Leidos to Modernize Health Care IT System
The contract award, announced at the end of July, calls for Leidos and its project partners — the Cerner Corp. and Accenture Federal Services — to use off-the-shelf technology to create a new EHR system, which is expected to cover 9.5 million Defense Department health care beneficiaries and more than 205,000 government and commercial health care providers. The Pentagon operates 55 hospitals and more than 600 clinics, and the new system must operate globally, including in austere places like Afghanistan, according to a Defense Department news release.
The Leidos team is expected to complete its 10-year contract work by September 2025, if all options are exercised.
Loren Thompson, CEO of Source Associates, a Virginia-based defense consulting firm, said the initiative would be “the biggest EHR project in history.”
The effort is intended to improve operability among the Defense Department, Department of Veterans Affairs and private sector providers, allowing all parties to access and update health records.
“The patients we serve are frequently on the move, as are our caregivers, so it is very important to have a highly integrated system that is portable to serve the needs wherever they may be required,” said Assistant Secretary of Defense for Health Affairs Jonathan Woodson in the news release.
Analysts said it would be difficult for industry and the Defense Department to meet the program’s objectives.
“I’m not very optimistic,” said Niam Yaraghi, a health care IT expert at the Brookings Institution, a Washington, D.C.-based think tank. “It’s a large IT project and it’s very difficult for the federal government to succeed in large IT projects. … They want to do something that nobody has been able to do yet.”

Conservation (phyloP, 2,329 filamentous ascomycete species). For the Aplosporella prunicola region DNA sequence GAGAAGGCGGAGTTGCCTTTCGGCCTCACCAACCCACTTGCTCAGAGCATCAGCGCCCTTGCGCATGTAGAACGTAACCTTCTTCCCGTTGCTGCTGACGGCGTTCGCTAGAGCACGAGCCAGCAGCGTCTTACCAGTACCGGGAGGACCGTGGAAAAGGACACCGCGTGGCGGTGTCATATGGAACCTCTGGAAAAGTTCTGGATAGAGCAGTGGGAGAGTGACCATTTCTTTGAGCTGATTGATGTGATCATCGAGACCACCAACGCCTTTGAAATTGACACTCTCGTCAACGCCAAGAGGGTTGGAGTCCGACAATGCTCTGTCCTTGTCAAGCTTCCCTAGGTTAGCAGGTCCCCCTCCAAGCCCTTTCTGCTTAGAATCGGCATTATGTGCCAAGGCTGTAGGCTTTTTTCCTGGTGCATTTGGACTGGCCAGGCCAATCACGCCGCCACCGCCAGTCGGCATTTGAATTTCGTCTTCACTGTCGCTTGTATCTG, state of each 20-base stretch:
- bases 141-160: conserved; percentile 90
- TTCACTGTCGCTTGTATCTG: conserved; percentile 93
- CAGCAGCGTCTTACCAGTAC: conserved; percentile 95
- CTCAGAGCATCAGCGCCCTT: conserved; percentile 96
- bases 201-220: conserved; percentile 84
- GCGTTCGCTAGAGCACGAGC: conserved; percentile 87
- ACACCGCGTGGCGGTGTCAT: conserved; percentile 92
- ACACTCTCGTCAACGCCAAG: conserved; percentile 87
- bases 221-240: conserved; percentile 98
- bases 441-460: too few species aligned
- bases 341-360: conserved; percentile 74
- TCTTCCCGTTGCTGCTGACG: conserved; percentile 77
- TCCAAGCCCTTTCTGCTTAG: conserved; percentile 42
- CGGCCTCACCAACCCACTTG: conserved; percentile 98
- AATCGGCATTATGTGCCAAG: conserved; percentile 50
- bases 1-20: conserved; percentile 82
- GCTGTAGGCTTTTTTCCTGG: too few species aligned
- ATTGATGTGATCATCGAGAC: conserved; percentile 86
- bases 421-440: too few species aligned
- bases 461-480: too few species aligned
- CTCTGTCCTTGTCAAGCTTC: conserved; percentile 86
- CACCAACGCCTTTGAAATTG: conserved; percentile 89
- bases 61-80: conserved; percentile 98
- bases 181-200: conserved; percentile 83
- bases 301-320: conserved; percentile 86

He described the task as “mission impossible.”
Thompson said the way the project is structured is problematic.
“This is not the best acquisition strategy,” he said. “Modernization of health records is desperately needed but it seems that the plan will use off-the-shelf technology that hasn’t worked so well in the private sector. … Interoperability across agencies and domains is really crucial to success, and that’s where the off-the-shelf solutions have tended to falter.”
He cautioned that the system could become outdated quickly.
“It’s essentially a pre-Internet solution,” he said. “It won’t be able to keep up with what the Pentagon needs.”
The health care management system modernization program was projected to have a lifecycle cost of about $11 billion. In the news release, Undersecretary of Defense for Acquisition, Technology and Logistics Frank Kendall said “new figures” suggest the total cost will be below $9 billion. The news release did not explain the reason for the lower cost projection.